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Cole, Nat King (17 March 1919–15 February 1965), pianist and singer, was born Nathaniel Adams Coles in Montgomery, Alabama, the son of the Reverend Edward James Coles, Sr., and Perlina Adams, a musician. Cole’s family moved to Chicago when he was four. He first studied piano with his mother, then with bassist Milt Hinton’s mother, and at the age of twelve, classical piano with a Professor Thomas. The family home was located near the Grand Terrace Ballroom, where Cole often heard his first and most important influence, pianist ...

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Cooke, Alistair (20 November 1908–30 March 2004), journalist, was born Alfred Cooke in Salford, a suburb of Manchester, England, to Samuel Cooke, an iron fitter, insurance salesman, and Methodist lay preacher, and Mary Byrne Cooke. His lifelong interest in America began during World War I, when he became “fascinated” by seven American soldiers billeted in his family's home in Blackpool on Britain's northwest coast (Stewart, p. 5). While at Cambridge University in 1930 he took the name “Alistair,” edited ...

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Cosell, Howard (25 March 1920–23 April 1995), radio and television sportscaster, was born Howard William Cohen in Winston-Salem, North Carolina, the son of Polish-Jewish immigrants Isidore (or Isadore) Cohen and Nellie (maiden name unknown). Cosell’s father, an accountant at a credit clothier, moved his family to Brooklyn, New York, where Howard attended public schools. He graduated from Alexander Hamilton High School with an outstanding academic record in 1938. Cosell, who ran track and played varsity basketball, served as the sports editor of the high school newspaper. After graduating from high school, he wanted to become a newspaper reporter, but his parents persuaded him to pursue a law career instead....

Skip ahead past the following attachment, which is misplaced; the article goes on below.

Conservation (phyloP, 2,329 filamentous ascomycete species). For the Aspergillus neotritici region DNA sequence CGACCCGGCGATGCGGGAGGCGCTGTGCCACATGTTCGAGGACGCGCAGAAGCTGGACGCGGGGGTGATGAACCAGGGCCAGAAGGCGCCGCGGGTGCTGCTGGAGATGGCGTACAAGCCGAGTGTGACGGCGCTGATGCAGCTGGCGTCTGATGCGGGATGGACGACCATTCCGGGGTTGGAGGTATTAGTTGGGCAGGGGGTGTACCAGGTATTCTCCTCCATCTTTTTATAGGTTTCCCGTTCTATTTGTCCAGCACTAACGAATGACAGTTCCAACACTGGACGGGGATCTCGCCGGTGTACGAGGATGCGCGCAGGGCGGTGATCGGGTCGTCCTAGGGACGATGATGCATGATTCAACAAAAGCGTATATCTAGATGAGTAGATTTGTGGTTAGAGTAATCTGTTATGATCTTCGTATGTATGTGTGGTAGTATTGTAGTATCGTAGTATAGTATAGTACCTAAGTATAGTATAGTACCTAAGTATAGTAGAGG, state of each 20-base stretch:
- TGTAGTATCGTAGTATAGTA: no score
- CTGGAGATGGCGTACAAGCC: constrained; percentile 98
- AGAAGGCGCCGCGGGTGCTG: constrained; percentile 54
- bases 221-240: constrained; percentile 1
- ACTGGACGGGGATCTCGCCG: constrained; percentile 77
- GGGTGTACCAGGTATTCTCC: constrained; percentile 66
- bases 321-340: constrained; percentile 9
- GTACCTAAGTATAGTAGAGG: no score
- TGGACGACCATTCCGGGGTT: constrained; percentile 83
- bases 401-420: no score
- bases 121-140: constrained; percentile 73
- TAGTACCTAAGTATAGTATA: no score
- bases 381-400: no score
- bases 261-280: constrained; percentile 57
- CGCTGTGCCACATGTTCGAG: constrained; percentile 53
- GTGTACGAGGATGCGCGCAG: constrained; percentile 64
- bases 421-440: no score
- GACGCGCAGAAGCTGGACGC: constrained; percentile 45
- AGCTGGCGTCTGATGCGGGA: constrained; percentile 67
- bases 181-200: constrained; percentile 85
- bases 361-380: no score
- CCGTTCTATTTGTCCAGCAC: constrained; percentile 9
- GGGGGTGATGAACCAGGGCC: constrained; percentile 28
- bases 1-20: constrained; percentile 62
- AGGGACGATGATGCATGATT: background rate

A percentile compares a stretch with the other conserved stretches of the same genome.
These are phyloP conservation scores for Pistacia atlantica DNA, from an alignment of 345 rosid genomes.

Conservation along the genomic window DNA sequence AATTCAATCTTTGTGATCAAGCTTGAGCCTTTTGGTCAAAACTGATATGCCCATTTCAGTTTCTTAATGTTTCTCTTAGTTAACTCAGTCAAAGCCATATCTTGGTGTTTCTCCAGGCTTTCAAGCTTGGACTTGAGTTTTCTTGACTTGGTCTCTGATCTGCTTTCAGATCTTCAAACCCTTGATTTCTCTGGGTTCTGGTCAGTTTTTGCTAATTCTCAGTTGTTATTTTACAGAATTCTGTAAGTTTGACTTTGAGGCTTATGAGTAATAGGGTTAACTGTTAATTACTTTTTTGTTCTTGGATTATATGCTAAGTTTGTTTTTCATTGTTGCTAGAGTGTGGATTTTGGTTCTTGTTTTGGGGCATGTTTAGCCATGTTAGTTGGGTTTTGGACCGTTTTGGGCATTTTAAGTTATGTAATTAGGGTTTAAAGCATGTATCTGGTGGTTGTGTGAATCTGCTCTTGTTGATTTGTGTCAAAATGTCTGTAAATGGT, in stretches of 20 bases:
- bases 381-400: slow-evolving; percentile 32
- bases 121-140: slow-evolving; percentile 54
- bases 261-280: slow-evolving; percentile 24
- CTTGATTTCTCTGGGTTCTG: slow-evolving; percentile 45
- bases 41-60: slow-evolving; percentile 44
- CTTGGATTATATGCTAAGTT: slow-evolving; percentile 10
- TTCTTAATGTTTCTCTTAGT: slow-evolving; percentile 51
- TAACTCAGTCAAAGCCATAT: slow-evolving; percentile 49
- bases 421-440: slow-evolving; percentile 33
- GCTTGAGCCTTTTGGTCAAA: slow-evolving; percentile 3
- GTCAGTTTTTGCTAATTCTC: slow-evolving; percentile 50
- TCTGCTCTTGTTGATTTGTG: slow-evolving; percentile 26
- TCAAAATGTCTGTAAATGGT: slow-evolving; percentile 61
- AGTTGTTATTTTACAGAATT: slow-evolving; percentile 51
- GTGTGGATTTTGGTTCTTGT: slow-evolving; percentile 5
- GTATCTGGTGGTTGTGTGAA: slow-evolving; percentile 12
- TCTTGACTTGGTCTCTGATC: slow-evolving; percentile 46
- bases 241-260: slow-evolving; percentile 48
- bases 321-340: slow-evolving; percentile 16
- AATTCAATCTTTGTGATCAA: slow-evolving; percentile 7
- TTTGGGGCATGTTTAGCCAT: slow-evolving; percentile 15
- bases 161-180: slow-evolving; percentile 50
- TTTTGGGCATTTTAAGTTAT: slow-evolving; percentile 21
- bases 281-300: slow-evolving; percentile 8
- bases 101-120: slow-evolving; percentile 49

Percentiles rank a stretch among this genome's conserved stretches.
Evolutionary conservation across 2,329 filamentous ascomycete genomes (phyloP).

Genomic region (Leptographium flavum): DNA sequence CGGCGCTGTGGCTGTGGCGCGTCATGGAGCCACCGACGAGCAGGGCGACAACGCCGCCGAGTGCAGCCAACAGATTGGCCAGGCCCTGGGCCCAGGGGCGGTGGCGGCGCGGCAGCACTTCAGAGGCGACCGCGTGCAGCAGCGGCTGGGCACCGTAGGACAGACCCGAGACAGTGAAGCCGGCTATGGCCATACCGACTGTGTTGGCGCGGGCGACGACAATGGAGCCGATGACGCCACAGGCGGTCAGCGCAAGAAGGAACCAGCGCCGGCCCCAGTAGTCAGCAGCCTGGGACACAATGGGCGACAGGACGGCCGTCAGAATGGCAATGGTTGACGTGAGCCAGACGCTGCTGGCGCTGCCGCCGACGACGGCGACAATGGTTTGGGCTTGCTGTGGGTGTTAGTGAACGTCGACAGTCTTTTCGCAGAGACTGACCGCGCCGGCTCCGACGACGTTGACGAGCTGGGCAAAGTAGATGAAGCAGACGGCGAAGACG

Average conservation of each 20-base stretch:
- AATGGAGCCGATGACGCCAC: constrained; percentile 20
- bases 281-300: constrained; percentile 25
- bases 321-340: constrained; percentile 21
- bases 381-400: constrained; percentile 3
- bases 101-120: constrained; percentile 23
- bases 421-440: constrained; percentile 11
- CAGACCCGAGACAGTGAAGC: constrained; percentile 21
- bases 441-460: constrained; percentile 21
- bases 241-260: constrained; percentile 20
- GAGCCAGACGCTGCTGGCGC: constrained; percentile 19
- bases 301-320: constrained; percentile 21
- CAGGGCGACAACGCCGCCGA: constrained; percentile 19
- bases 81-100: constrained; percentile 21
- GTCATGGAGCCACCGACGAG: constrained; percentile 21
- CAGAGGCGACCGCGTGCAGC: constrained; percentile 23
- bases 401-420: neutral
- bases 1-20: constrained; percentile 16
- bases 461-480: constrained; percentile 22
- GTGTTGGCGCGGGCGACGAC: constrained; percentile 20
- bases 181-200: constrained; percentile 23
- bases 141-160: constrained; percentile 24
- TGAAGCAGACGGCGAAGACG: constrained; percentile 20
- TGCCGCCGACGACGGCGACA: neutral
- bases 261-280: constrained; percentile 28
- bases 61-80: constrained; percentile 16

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Cronkite, Walter Leland, Jr. (04 November 1916–17 July 2009), broadcast journalist, was born in Saint Joseph, Missouri, the son of Walter Leland Cronkite, a dentist, and Helen Fritsche Cronkite. Shortly after his birth, the family moved to Kansas City. When he was ten years old his father accepted a position with a dental college in Houston, Texas....

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Dean, Dizzy (16 January 1910–17 July 1974), baseball player, coach, and broadcaster, was born Jay Hanna Dean in Lucas, Arkansas, the son of Albert Dean and Alma Nelson, both migrant workers. “Dizzy,” a nickname he acquired from his zany antics, had a younger brother, Paul, who also pitched in the major leagues. There has been some uncertainty about Dean’s birthdate, birthplace, and baptismal name. According to Dean, the biographical confusion might stem from the fact that he liked to give every reporter a scoop. Dean said his other name, Jerome Herman, was adopted when he was seven years old. A playmate by that name died, and to console the boy’s father, Dean said that he would take the youth’s name as his own....